Ali was a political figure his entire adult life. His death is political. His life as juxtaposed with American politics now is relevant. You can’t tell someone not to connect his death and retrospective to Trump or xenophobia or Islamophobia or racism in 2016. Pay attention to who glorifies Ali with quotes that could appear on a calendar on a CEO’s desk vs. quotes that were meant to piss of CEOs (which admittedly smacks of a canned line itself).

The irony is a lot of the former will be athletes, which shows the very separation of greatness between Ali and those we demand be thoughtless gladiators in the field of play. People in power today would rather celebrate the butterfly than the bee while ignoring the greater importance of the bee’s pollination and domino effect has had decades later.

Ali invented modern trash talk and the art of intentionally using words and media and even the audience as part of winning in sport and winning for others. He was the opposite of the polite stoicism we collectively still today bang a drum for, to hand the ball to the ref, to get in the handshake line after the game, to submit to someone else’s superficial rules of decorum.

The calls to not politicize Ali’s death or to allow a totality of safe positivity or just a grace period of only flowery remembrance are in fact calls for the world to continue to grant you the privilege of ignorance, of hiding from acknowledging a reality that shakes you to your very core.

As does the mentioning of Ali “transcending race,” like so many other famous people of color who have been deemed acceptable by the status quo. This may be the greatest insult to him because it’s not the blatant attempt at ownership over him like those previously mentioned. This strips him of what defined him in the socially established negative, what molded him more into a champion of the real world than the ring.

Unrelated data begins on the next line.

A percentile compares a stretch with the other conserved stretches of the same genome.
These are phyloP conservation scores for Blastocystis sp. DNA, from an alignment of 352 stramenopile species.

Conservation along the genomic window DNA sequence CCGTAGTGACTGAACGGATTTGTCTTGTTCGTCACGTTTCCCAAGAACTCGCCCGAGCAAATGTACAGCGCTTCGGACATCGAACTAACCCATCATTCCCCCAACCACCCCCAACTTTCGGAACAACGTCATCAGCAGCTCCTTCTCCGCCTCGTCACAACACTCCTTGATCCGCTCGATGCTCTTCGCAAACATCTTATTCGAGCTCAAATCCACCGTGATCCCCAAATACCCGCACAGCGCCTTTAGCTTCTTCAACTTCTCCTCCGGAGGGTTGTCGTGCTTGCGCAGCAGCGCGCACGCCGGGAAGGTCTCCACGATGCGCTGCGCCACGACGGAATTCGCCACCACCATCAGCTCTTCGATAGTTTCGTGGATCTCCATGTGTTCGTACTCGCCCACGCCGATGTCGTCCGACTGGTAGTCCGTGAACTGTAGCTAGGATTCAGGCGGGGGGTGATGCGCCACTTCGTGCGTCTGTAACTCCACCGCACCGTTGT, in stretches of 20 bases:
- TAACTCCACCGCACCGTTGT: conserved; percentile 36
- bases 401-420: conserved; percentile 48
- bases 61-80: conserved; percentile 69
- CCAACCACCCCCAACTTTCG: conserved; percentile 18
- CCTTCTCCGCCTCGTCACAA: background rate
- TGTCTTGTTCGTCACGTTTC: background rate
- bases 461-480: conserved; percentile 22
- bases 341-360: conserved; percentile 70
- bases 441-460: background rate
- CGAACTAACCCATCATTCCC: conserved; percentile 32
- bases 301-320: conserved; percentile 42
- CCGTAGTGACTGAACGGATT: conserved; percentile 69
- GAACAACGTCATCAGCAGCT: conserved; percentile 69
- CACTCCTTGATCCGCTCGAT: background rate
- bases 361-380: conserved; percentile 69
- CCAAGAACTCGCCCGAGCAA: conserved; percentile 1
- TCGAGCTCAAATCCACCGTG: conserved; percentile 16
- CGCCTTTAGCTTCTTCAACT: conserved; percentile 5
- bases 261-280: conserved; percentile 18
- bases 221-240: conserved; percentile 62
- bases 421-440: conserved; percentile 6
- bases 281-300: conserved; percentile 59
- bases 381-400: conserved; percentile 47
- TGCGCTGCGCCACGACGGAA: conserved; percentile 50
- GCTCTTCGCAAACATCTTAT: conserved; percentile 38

When Ali returned from the 1960 Olympics in Rome with a gold medal, supposedly a champion for “his” country a la Jesse Owens, he was refused service at a “whites only” restaurant. Talk shows had him as a guest and media obsessed over him specifically to try to make him trip over his own crime of claiming his race and faith weren’t inferior. But he “transcended race,” right?

Ali was unabashedly black, unabashedly a man of his God. You don’t get to negotiate that. He committed himself to those things and a love of his people and brazen self-respect. That he did so while not treating poorly a (white) person who had done him no wrong is not “transcendent of race.”

It’s a human decency foreign to paternalistic schmucks who want to whitewash for their own handwashing. And it endures.

Ali’s last fight came not long before I was born, but it’s not just because I wasn’t alive for his boxing career that I experience all that is Ali more as social justice warrior more than athlete. It’s that for as much importance sports and its participants have on us individually and in the collective American fabric, sports’ intersection with sociology and politics — a constant one, regardless of what any ignorant stick-to-sportsian tells you — travels farther, ripples in more prodigious diameter than statistics do. Awareness of that and a subsequent rare embracing of that is heroic because it involves sacrificing of an athlete’s potential earnings and certainly a bit of his or her sanity due to the blowback for the sake of one’s own dignity and maybe, too, the betterment of others.

Ali gave of himself — his own version of his own self — for something more than boxing or a subjective notion of country. That might not be your meme-worthy starched brand of heroic, but it’s heroic nonetheless. It’s Ali’s own heroic that he was damned proud of and rightly so.

“I am America,” he once proclaimed. “I am the part you won’t recognize, but get used to me. Black, confident, cocky. My name, not yours. My religion, not yours. My goals, my own. Get used to me.”

But we never got used to the real Ali, because we to this day have never grown used to that way of thinking. In fact, it continues to be condemned, attempted to be owned by those who assert perceived power.

Which is why for a black Muslim man to declare it decades ago and live it — really live it — for all his days after in the face of a fascist shade of democracy in which we barter the freedoms of others for our own comfortabilities? In the face of the almighty dollar? In the face of every which way others still want to own him?

For that he is The Greatest. Because he is his own.

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Tim Baffoe is a columnist for Follow Tim on Twitter @TimBaffoe. The views expressed on this page are those of the author, not CBS Local Chicago or our affiliated television and radio stations.